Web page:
Balthazar are a band whose time has come. Although they’ve been active since the mid-2000s, the group’s rise has been slow, only entering the official record with their debut LP Applause in 2010. Since then, Balthazar added three other albums to their discography, each improving upon the one before it: Rats (2012), Thin Walls (2015), and Fever (2019), the latter one of the finest rock albums of the 2010s. Led by co-vocalists Maarten Devoldere and Jinte Deprez, the band evolved from a rock sound indebted to the early aughts’ “rock revival” into something still rooted in rock vernacular but inclined to atypical arrangements and instrumentation.
Fever’s innovation was to place the bass front and center; on tracks like “Wrong Faces” and “You’re So Real”, the guitar plays almost a peripheral role, with bassist Simon Casier providing both the lead riff and the rhythmic anchor. Tastefully placed strings and horns on “Grapefruit” and “Entertainment” add sophistication and depth to what could have been straightforward rock jams in lesser hands. At the time, Fever seemed like a peak. But with Sand, Balthazar’s fifth studio outing, these Belgians remain at that peak, all the while pivoting their sound in a whole new direction.
If Sand has a visual equivalent, it’s the interiors of a jazz club from a 1960s European noir, perhaps something out of a Jean-Pierre Melville policier. The rousing closing song “Powerless”, with its somber piano motif and cries of “power!” in the chorus, sounds like a jazz standard that’s been around for decades, performed and recorded dozens of times over. Devoldere’s low croon on “You Won’t Come Around” conjures an image of a lounge singer slumped over his microphone, a drink in hand, mumbling out his heart’s inner workings.
The melancholy saxophone in the bridge and outro of “Leaving Antwerp” feels designed to play atop a montage of an individual walking through the shadowy streets of the eponymous city as they reflect on their misfortunes. And then there’s the album highlight “Hourglass”, whose loopy bass riff, brass arrangements, and exuberant bridge refrain (“I don’t wanna wait!”) could serve as the perfect kickoff to a black-and-white cocktail party.
While not at a total remove from the rock music that’s been Balthazar’s signature up to this point, Sand anchors itself more in lounge pop and jazz, both of which have appeared at times in the band’s music before but have never been foregrounded like they are here. Fever’s centerpiece, “I’m Never Gonna Let You Down Again”, with its sad-sack, self-deprecating narrator and sensual mood, gestures to a similar perspective presented in “Leaving Antwerp”. The narrator opines in the chorus, accented by synths like those on “Let You Down Again”: “Once I had a choice to become better / One I couldn’t make / Before I walked away.” The clipped bassline and clean electric guitar tone on the joyous “Moment” – a pop hit in the waits if Balthazar’s ever written one – are the optimistic side of the coin whose opposite is the glum “Bunker” from Thin Walls, to date one of the group’s most popular songs. Sand threads a difficult needle, balancing the sound for which Balthazar are already known with the new genre explorations that make this album feel like turning a new page.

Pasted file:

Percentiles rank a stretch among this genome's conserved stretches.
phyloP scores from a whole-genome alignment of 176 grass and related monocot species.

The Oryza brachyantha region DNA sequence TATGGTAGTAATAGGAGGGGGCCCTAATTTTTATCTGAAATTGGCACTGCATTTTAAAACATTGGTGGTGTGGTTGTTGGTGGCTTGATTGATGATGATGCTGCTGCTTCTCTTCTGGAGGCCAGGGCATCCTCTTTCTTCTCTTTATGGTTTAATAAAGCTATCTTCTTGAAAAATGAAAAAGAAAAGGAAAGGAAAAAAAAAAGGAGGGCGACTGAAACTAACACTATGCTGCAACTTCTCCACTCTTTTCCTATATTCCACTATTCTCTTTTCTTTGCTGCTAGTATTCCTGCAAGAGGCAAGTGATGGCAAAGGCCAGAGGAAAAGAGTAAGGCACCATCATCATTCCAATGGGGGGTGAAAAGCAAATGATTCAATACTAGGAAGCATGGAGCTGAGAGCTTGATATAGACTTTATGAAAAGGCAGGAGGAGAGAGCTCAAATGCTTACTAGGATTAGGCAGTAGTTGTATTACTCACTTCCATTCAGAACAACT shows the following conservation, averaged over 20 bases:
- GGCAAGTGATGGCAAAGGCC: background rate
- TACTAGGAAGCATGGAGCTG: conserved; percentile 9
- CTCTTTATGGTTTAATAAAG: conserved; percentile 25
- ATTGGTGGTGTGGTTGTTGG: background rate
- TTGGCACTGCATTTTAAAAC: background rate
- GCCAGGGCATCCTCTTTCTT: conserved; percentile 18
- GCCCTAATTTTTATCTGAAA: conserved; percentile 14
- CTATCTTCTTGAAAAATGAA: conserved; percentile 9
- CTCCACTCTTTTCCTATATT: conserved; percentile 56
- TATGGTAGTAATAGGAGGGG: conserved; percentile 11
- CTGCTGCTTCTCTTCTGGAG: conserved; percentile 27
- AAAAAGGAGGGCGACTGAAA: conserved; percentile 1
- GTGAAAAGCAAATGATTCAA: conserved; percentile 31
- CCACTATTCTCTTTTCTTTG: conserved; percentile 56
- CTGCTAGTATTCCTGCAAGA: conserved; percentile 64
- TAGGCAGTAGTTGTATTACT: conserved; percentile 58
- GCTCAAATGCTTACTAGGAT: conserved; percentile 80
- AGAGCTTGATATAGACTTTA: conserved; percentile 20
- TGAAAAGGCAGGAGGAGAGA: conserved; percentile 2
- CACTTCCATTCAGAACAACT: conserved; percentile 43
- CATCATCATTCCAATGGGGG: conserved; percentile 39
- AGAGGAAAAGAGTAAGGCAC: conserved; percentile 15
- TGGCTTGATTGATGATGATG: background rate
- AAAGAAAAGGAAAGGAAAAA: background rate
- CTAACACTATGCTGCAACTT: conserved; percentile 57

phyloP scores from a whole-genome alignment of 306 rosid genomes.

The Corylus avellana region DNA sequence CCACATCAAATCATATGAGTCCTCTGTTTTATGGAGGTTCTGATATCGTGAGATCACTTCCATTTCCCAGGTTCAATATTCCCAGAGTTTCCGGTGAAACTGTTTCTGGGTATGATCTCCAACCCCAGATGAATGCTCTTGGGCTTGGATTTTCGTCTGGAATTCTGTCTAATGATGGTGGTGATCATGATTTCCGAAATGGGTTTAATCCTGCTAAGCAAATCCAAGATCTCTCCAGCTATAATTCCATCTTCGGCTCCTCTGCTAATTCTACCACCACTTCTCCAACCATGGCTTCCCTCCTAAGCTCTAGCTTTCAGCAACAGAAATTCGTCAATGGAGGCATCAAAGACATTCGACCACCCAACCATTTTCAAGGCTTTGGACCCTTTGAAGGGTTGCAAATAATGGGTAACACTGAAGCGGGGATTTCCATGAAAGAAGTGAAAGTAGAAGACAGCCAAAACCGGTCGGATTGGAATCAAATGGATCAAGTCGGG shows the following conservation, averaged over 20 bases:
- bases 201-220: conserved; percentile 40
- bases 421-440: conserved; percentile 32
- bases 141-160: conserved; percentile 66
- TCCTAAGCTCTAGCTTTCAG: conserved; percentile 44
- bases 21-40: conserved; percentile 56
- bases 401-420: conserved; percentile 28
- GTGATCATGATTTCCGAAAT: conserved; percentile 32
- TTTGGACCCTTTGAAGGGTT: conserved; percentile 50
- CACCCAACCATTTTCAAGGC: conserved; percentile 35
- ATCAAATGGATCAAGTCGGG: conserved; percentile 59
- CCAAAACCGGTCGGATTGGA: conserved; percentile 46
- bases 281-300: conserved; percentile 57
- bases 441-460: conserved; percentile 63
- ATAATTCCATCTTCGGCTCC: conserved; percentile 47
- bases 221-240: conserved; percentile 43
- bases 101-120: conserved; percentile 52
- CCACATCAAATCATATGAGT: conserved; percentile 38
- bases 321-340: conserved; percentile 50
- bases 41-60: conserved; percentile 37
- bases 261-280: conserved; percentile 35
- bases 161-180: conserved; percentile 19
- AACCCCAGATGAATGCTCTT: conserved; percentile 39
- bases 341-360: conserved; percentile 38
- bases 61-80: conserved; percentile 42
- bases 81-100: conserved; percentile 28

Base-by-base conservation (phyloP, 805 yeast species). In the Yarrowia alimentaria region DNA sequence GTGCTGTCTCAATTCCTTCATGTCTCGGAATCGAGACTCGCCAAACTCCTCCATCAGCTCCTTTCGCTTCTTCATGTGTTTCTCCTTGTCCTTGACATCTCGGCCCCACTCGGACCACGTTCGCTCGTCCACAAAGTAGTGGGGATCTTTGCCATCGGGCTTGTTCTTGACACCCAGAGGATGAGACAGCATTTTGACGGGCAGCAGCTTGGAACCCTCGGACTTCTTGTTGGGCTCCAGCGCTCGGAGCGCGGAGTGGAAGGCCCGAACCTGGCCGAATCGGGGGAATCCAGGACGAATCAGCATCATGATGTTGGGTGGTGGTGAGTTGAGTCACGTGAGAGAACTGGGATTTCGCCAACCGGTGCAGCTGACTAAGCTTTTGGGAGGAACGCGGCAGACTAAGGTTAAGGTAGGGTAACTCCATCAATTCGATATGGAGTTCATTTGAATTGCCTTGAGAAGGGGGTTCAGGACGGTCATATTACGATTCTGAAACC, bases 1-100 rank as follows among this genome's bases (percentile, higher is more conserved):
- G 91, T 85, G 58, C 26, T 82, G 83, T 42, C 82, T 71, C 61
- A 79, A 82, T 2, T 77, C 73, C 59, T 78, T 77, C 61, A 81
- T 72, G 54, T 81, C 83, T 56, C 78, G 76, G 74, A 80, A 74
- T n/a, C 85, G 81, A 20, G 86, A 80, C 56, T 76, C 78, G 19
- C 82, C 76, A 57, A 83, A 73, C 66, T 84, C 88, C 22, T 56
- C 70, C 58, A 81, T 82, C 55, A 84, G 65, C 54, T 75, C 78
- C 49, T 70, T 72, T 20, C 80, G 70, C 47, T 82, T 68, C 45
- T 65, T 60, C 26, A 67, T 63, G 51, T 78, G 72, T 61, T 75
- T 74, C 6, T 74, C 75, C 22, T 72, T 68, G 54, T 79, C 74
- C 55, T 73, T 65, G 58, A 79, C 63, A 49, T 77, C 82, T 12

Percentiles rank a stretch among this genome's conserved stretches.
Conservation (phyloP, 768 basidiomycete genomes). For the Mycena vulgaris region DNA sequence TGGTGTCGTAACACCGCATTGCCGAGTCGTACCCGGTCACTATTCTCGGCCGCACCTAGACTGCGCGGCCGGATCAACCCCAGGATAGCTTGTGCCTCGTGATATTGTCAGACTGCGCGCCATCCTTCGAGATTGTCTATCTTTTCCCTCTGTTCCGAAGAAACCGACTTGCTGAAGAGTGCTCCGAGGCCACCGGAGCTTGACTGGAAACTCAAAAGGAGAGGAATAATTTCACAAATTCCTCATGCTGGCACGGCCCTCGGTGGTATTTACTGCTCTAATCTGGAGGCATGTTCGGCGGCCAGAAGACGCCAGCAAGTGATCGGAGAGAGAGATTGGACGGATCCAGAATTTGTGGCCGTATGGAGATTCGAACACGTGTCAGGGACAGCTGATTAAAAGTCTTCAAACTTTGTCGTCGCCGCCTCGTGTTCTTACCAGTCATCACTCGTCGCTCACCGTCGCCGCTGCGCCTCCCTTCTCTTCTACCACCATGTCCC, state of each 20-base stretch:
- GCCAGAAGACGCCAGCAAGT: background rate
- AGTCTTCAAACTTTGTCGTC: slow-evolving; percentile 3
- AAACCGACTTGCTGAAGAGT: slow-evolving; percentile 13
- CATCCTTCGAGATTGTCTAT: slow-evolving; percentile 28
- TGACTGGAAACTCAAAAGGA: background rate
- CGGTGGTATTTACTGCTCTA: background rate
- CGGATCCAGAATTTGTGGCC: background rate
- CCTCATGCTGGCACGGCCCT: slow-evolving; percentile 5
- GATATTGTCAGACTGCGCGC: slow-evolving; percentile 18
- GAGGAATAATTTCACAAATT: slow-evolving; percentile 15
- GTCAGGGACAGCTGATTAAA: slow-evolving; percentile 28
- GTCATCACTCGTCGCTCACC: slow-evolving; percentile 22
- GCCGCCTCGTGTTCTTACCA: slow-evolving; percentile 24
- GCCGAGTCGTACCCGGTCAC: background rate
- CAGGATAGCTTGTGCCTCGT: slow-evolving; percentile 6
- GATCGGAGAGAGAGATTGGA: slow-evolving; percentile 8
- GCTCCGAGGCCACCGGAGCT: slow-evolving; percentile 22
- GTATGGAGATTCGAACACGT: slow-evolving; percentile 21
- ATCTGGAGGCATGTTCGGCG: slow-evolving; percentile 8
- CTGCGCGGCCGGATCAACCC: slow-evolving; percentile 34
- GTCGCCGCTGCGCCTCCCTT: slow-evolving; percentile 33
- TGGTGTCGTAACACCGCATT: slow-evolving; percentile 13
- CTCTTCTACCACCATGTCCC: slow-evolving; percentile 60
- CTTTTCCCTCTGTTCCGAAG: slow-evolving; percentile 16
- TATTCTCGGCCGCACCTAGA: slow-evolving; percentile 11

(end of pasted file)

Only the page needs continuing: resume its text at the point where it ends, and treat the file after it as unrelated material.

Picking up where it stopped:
Yet as vibrant as Sand is, one cannot help but wonder what it would have sounded like barring the limitations that Balthazar faced during the COVID-19 pandemic. Like so many musicians, Devoldere, Deprez, Casier, Michiel Balacaen (drums), and Tijs Delbeke (keys, trombone, strings) had to take a remote approach to writing and recording in 2020, which resulted in a production that lacks the live-wire vibes of Fever. Most notably, Balacae’s presence feels diminished. On “You Won’t Come Around,” the percussion isn’t even organic, with an electronic drum track serving as the rhythmic foundation for the ballad. The song still proves compelling, particularly as it reaches its string-washed crescendo, but the drum track comes across as functional, which stands out all the more for the dreaminess of the song itself. The same holds for the catchy “Passing Through”, which could have benefited from non-electric percussion in its quiet first verses.
Of course, such counterfactuals are in some sense unprovable. Had Balthazar the capacity for a full studio recording session with all players present, these songs may have been (and probably would have been) written differently right from the outset. And in the live shows that will eventually come, it’s not difficult to imagine any of the more sparsely arranged tracks getting embellished with the full benefit of the performance setting. But like so many things related to the COVID pandemic’s effects on the arts, it’s hard not to lament what could have been, especially in Balthazar’s case, as the band otherwise fires on all cylinders throughout this record.
Still, in times like these, with so much uncertain, it is better to be grateful for superb music when it graces our ears, rather than wonder how it might have turned out in a different world. For Balthazar to put out a set of songs as confident and exhilarating as these at any given time would have been a remarkable feat; to have done so during a global pandemic makes Sand all the more special. “Anytime / Anyhow / I’m living for this moment,” Devoldere and Deprez sing in harmony on “Moment.” That doesn’t just sound like a good hook for a pop song. It sounds like the truth.